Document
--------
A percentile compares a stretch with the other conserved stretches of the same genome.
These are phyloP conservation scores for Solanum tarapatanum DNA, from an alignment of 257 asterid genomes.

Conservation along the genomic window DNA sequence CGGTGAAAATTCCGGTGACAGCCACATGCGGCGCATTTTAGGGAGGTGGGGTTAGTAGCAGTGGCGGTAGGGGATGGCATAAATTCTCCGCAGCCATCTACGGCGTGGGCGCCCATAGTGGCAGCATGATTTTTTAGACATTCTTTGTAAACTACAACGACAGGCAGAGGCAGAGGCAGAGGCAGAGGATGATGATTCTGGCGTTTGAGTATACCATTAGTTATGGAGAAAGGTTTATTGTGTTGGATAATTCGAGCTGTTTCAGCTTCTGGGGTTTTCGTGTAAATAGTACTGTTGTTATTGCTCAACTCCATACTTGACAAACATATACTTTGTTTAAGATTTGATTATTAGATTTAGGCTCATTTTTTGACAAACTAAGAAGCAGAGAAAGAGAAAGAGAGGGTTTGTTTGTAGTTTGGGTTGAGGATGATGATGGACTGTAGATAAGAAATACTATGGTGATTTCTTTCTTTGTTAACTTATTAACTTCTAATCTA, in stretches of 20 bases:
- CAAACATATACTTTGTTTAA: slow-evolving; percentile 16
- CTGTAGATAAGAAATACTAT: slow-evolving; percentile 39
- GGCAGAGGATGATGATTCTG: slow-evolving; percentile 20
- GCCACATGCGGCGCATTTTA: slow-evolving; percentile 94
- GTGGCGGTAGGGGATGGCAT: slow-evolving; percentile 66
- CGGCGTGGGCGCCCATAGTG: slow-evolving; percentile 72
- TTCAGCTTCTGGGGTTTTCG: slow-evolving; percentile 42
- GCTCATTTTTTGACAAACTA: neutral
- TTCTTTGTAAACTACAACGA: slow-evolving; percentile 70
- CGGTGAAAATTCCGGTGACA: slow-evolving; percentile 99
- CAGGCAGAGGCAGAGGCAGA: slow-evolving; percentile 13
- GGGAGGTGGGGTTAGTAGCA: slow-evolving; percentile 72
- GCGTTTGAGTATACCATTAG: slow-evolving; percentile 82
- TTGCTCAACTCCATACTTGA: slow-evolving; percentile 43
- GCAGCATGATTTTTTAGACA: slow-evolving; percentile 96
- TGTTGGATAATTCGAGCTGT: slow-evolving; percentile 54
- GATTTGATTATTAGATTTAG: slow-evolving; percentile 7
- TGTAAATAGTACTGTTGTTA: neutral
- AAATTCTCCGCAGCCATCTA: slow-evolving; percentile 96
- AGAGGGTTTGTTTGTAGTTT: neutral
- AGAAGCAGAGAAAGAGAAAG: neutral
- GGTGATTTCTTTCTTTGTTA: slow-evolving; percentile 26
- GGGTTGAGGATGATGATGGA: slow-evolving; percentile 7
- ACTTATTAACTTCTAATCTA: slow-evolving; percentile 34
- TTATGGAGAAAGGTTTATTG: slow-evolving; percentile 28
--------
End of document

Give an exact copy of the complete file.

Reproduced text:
A percentile compares a stretch with the other conserved stretches of the same genome.
These are phyloP conservation scores for Solanum tarapatanum DNA, from an alignment of 257 asterid genomes.

Conservation along the genomic window DNA sequence CGGTGAAAATTCCGGTGACAGCCACATGCGGCGCATTTTAGGGAGGTGGGGTTAGTAGCAGTGGCGGTAGGGGATGGCATAAATTCTCCGCAGCCATCTACGGCGTGGGCGCCCATAGTGGCAGCATGATTTTTTAGACATTCTTTGTAAACTACAACGACAGGCAGAGGCAGAGGCAGAGGCAGAGGATGATGATTCTGGCGTTTGAGTATACCATTAGTTATGGAGAAAGGTTTATTGTGTTGGATAATTCGAGCTGTTTCAGCTTCTGGGGTTTTCGTGTAAATAGTACTGTTGTTATTGCTCAACTCCATACTTGACAAACATATACTTTGTTTAAGATTTGATTATTAGATTTAGGCTCATTTTTTGACAAACTAAGAAGCAGAGAAAGAGAAAGAGAGGGTTTGTTTGTAGTTTGGGTTGAGGATGATGATGGACTGTAGATAAGAAATACTATGGTGATTTCTTTCTTTGTTAACTTATTAACTTCTAATCTA, in stretches of 20 bases:
- CAAACATATACTTTGTTTAA: slow-evolving; percentile 16
- CTGTAGATAAGAAATACTAT: slow-evolving; percentile 39
- GGCAGAGGATGATGATTCTG: slow-evolving; percentile 20
- GCCACATGCGGCGCATTTTA: slow-evolving; percentile 94
- GTGGCGGTAGGGGATGGCAT: slow-evolving; percentile 66
- CGGCGTGGGCGCCCATAGTG: slow-evolving; percentile 72
- TTCAGCTTCTGGGGTTTTCG: slow-evolving; percentile 42
- GCTCATTTTTTGACAAACTA: neutral
- TTCTTTGTAAACTACAACGA: slow-evolving; percentile 70
- CGGTGAAAATTCCGGTGACA: slow-evolving; percentile 99
- CAGGCAGAGGCAGAGGCAGA: slow-evolving; percentile 13
- GGGAGGTGGGGTTAGTAGCA: slow-evolving; percentile 72
- GCGTTTGAGTATACCATTAG: slow-evolving; percentile 82
- TTGCTCAACTCCATACTTGA: slow-evolving; percentile 43
- GCAGCATGATTTTTTAGACA: slow-evolving; percentile 96
- TGTTGGATAATTCGAGCTGT: slow-evolving; percentile 54
- GATTTGATTATTAGATTTAG: slow-evolving; percentile 7
- TGTAAATAGTACTGTTGTTA: neutral
- AAATTCTCCGCAGCCATCTA: slow-evolving; percentile 96
- AGAGGGTTTGTTTGTAGTTT: neutral
- AGAAGCAGAGAAAGAGAAAG: neutral
- GGTGATTTCTTTCTTTGTTA: slow-evolving; percentile 26
- GGGTTGAGGATGATGATGGA: slow-evolving; percentile 7
- ACTTATTAACTTCTAATCTA: slow-evolving; percentile 34
- TTATGGAGAAAGGTTTATTG: slow-evolving; percentile 28